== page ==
If you haven’t done this, and would like to, just add appropriate shelves, then click on the book title. In the section labeled My Review, you’ll see where you’ve shelved the book already (probably read or to read) and you’ll also see the option to edit shelves. Click that and a drop down menu will show you all the shelves you’ve created. Select as many as appropriate.

There are other fun things to do on Goodreads. Befriend or become a “fan” of your favorite authors, attend author Q&A’s, enter book giveaways, join groups, vote for your favorite books on Listopia lists, compare your book lists with others, etc. Someday, maybe I’ll discover it all and be an excellent Goodreads user.

Do you judge a book by its cover?

We’re told not to judge a book by its cover. Then again, we’re told how important first impressions are. Hmmm. Well, when I scroll through a list of books online, it’s their covers that make a first impression, and I do judge them. If a cover is not well designed, or doesn’t fit the tone or genre of the book, it’s not the best cover for that book.

We’re told not to judge a book by its cover. Then again, we’re told how important first impressions are. Hmmm. Well, when I scroll through a list of books online, it’s their covers that make a first impression, and I do judge them. If a cover is not well designed, or doesn’t fit the tone or genre of the book, it’s not the best cover for that book.

Do you see that book cover there on the right? It’s about to change, which I guess makes that cover a collector’s item. I designed that cover with my own artwork. It’s not horrid, but it really only makes sense after you read the book. In that sense, it’s a fail. It also doesn’t make the genre clear. Fail. I did the best I could, but I didn’t really understand the job a book cover plays in selling the book.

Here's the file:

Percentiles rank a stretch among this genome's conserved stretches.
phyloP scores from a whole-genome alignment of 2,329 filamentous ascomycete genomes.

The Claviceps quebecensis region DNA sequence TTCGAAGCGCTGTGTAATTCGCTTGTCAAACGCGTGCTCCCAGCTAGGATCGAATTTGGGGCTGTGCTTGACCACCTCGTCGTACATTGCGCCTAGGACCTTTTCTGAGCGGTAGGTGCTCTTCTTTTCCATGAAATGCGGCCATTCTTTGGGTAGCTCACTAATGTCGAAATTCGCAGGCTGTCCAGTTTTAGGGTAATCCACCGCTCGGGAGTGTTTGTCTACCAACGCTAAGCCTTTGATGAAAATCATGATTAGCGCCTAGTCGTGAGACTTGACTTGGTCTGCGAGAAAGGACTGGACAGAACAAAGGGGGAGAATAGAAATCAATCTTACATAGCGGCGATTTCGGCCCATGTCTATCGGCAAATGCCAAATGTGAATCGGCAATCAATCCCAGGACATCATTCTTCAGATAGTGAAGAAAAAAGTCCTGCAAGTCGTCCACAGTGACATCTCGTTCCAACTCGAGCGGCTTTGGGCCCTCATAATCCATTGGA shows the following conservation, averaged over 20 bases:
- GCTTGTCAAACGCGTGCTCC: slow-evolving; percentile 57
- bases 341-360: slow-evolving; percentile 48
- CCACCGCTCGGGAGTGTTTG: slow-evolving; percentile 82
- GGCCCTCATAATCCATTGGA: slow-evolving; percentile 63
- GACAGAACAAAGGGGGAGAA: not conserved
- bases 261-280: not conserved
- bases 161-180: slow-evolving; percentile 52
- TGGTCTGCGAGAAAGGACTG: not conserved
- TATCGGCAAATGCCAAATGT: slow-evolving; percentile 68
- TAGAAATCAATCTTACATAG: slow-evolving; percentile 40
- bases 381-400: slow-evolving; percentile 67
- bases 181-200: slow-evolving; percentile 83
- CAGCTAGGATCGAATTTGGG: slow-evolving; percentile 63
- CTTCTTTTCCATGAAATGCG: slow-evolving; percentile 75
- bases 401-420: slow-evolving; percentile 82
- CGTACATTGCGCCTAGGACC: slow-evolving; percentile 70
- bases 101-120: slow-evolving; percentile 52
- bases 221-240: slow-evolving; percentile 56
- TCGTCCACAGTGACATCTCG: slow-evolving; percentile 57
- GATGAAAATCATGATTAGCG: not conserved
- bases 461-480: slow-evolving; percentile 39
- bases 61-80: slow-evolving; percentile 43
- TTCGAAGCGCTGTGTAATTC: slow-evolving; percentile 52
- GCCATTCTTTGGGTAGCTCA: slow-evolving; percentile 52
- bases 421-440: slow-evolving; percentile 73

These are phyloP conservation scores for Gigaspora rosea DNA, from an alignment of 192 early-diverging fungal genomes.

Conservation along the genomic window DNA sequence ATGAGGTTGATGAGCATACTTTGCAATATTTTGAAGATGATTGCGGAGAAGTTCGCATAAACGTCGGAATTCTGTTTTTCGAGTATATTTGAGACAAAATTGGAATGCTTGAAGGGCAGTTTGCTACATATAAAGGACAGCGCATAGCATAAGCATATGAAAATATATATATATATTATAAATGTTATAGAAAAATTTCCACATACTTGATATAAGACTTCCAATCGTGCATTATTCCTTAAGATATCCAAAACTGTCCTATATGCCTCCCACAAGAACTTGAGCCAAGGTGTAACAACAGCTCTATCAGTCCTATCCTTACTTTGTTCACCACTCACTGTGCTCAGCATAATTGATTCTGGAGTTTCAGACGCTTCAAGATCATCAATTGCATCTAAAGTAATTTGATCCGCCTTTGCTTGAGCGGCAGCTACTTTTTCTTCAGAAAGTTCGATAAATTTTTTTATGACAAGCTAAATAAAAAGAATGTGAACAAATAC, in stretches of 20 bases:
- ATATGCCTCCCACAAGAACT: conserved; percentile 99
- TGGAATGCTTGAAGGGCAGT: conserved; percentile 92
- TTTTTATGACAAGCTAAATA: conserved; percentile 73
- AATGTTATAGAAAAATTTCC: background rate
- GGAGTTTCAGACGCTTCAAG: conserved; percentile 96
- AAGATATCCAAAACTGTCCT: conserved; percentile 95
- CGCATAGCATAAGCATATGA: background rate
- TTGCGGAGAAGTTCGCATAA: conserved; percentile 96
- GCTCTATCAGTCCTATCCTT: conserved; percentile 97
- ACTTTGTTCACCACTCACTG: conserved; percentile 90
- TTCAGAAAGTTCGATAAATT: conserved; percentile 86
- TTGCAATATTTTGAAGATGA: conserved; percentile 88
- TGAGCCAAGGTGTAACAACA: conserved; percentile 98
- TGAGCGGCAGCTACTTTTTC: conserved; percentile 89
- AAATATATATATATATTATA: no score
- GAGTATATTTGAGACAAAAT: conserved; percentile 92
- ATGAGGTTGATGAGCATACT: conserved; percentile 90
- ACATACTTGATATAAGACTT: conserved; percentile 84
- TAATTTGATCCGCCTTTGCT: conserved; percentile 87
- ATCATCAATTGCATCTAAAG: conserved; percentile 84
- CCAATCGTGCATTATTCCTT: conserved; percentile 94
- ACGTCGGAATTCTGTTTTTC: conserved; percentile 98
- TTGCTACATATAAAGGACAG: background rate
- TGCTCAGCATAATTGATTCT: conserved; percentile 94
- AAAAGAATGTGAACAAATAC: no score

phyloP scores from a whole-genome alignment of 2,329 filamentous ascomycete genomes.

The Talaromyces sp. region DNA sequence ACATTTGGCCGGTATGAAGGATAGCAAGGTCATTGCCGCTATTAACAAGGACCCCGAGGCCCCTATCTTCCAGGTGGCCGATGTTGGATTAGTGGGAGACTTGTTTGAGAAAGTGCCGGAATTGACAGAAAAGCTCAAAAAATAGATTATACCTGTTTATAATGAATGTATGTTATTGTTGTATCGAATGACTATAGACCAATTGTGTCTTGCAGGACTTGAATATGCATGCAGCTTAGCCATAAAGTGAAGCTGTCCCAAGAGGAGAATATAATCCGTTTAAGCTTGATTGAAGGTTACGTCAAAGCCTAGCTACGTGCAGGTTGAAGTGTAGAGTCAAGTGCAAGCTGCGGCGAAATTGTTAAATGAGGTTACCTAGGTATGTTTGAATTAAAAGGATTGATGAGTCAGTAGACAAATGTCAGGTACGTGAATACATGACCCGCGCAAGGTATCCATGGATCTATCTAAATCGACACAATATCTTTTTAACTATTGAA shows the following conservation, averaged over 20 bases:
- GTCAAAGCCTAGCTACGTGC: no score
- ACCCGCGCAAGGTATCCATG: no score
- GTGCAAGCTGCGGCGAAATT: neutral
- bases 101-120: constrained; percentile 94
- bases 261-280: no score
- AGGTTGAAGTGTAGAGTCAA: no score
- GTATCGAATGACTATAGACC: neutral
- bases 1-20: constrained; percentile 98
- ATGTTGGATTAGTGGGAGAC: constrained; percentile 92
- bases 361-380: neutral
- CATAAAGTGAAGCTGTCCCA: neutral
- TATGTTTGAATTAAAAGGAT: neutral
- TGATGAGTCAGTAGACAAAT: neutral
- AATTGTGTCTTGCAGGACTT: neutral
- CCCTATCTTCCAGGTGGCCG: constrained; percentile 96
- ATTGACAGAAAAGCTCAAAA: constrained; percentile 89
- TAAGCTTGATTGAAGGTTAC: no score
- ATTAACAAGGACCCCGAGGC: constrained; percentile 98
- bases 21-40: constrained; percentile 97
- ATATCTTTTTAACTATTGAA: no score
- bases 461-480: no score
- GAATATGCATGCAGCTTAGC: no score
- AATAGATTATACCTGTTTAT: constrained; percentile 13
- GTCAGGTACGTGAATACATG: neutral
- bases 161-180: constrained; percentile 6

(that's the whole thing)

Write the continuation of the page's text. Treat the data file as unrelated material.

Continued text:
This is not just my opinion. Four graphic designers told me the same thing. One of those designers is also a friend, and she offered to help. She doesn’t design full time—she’s also an author—but I’d seen covers she designed for herself and others and thought they were all beautiful, so I said, “Heck yeah!”

I’d never worked with a designer before, so I didn’t know what to expect. I confess I’m not always easy to work with. I’m a perfectionist. I worried about how much I might bug her with my nitpicking, but so far we’re still friends. 🙂 Now we’re down to the fine-tuning, and I’m so excited I can hardly stand it.

The new cover is GORGEOUS!!! She took the two stock photos I selected, added another, and created a cover beyond my dreams. I can’t wait to share it with you.

So tell me:  When you’re faced with a screen filled with small cover images of books you know nothing about, do you judge those books by their covers, or do you read the description of each one?